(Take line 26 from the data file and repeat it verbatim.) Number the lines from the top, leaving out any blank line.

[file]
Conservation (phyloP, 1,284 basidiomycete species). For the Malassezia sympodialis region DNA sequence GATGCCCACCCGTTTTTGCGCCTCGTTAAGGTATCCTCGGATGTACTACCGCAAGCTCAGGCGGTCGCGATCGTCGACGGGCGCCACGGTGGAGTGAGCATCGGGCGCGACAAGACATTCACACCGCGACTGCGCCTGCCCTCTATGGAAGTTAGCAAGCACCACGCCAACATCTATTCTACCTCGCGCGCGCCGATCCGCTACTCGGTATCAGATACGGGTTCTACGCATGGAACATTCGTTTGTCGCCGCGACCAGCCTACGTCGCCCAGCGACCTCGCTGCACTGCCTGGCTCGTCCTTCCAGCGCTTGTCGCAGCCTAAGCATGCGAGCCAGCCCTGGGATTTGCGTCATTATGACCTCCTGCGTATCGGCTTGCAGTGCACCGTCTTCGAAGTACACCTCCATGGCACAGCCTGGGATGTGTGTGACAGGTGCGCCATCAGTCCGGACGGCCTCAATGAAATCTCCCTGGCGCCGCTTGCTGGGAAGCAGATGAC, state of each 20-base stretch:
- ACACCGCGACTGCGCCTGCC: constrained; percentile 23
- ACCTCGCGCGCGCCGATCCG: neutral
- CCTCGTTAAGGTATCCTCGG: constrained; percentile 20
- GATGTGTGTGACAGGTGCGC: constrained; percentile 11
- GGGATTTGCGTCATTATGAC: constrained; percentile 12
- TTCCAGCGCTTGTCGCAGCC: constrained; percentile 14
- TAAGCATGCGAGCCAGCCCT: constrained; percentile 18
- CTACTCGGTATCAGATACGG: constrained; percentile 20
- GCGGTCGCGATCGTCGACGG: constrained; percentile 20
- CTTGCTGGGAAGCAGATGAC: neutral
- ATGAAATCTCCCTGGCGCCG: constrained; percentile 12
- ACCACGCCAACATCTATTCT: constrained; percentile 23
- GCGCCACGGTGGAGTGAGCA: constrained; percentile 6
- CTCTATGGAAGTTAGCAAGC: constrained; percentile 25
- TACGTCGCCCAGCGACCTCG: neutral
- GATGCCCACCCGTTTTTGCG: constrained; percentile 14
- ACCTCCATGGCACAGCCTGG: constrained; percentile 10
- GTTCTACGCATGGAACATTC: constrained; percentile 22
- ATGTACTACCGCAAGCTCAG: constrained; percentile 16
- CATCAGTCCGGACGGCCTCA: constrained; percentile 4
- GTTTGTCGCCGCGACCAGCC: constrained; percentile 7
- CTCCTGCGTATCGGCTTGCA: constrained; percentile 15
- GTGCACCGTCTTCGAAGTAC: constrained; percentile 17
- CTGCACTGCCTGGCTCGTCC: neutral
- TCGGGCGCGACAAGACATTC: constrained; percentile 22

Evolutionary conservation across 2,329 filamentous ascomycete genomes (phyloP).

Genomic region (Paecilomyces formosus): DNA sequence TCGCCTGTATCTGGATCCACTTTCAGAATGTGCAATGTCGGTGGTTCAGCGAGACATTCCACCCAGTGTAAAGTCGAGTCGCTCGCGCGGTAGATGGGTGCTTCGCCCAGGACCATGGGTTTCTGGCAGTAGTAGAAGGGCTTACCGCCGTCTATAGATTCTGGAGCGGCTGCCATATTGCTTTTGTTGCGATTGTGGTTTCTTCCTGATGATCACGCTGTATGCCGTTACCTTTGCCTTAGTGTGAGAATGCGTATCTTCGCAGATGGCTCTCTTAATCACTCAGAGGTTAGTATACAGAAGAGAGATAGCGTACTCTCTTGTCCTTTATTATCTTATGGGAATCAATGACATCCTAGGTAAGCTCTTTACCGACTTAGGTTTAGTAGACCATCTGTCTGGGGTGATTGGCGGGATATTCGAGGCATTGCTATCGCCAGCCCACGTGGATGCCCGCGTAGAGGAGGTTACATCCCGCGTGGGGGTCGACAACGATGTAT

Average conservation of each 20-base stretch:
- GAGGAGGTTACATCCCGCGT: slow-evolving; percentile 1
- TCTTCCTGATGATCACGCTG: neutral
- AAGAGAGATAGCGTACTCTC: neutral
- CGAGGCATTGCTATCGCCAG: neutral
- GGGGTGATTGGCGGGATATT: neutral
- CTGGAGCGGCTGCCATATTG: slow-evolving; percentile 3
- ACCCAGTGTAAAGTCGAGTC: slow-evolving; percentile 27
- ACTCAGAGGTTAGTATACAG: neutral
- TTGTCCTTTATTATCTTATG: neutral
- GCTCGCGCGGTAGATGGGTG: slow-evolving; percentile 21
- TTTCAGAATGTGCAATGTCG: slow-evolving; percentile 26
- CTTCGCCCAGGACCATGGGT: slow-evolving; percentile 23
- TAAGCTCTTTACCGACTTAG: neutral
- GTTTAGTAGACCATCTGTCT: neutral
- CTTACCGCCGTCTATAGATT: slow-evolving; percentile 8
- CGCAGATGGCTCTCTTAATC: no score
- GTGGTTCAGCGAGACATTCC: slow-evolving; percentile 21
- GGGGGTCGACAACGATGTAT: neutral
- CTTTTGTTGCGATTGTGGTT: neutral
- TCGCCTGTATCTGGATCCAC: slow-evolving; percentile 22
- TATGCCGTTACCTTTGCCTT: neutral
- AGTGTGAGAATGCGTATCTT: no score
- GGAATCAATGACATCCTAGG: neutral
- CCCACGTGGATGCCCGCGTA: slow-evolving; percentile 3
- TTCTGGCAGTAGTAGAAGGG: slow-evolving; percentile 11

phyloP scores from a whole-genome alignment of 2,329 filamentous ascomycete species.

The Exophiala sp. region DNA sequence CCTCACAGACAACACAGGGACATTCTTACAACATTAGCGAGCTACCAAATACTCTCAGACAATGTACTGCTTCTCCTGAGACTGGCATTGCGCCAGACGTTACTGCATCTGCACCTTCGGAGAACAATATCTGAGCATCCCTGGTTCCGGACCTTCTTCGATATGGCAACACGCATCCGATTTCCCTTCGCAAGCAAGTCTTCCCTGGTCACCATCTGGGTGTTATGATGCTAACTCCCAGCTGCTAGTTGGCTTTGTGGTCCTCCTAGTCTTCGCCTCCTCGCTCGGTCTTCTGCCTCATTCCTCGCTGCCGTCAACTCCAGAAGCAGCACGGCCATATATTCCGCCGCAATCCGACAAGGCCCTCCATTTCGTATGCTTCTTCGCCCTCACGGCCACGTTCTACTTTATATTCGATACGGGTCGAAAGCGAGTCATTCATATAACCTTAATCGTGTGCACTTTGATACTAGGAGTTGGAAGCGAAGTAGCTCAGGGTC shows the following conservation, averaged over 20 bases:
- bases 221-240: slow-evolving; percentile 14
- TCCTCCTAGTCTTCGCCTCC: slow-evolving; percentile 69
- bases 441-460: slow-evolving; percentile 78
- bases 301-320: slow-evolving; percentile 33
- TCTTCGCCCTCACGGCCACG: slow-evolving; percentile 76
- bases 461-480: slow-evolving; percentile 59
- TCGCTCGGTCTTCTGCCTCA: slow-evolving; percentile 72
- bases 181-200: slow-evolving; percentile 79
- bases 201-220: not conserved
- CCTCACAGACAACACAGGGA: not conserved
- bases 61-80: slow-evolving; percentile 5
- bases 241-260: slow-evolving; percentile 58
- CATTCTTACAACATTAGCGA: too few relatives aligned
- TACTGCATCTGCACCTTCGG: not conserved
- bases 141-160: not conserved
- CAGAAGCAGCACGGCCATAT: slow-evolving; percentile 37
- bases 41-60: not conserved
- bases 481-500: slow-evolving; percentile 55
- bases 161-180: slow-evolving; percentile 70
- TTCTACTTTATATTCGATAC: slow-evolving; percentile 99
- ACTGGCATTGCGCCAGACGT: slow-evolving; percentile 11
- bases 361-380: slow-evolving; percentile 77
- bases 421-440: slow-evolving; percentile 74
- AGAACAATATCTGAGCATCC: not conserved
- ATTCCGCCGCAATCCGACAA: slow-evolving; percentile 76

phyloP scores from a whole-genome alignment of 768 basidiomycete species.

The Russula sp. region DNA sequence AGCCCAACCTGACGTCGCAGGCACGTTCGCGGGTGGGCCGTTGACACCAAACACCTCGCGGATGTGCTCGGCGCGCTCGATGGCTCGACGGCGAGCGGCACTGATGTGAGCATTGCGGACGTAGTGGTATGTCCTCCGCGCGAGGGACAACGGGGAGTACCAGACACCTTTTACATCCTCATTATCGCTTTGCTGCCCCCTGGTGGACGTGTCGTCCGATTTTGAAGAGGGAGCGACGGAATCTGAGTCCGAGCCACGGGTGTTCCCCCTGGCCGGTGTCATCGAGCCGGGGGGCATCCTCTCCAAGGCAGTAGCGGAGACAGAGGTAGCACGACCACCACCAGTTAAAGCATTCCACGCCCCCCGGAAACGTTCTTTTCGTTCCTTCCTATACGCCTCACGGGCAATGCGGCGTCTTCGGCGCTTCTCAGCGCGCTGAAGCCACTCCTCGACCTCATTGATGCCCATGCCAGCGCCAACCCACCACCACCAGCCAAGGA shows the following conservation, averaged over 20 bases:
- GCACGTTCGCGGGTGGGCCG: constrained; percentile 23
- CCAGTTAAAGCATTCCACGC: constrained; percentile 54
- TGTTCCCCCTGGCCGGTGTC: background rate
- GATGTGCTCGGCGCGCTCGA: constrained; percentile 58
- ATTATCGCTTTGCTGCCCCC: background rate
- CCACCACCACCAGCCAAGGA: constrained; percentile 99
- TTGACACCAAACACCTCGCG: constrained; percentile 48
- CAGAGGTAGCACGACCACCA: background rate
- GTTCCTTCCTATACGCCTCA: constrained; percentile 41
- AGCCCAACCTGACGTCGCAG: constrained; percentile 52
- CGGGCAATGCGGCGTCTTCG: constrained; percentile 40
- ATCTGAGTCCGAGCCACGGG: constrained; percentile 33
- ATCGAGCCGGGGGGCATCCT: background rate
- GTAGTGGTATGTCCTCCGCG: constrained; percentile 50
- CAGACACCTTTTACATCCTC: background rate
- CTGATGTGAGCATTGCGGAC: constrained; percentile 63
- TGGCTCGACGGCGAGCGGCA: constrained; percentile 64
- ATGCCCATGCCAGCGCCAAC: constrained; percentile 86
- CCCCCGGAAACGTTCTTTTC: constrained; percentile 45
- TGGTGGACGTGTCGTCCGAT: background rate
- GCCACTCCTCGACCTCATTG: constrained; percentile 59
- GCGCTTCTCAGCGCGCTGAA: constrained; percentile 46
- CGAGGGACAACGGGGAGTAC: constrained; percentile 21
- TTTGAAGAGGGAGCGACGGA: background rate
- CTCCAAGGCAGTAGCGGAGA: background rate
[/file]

- TCGGGCGCGACAAGACATTC: constrained; percentile 22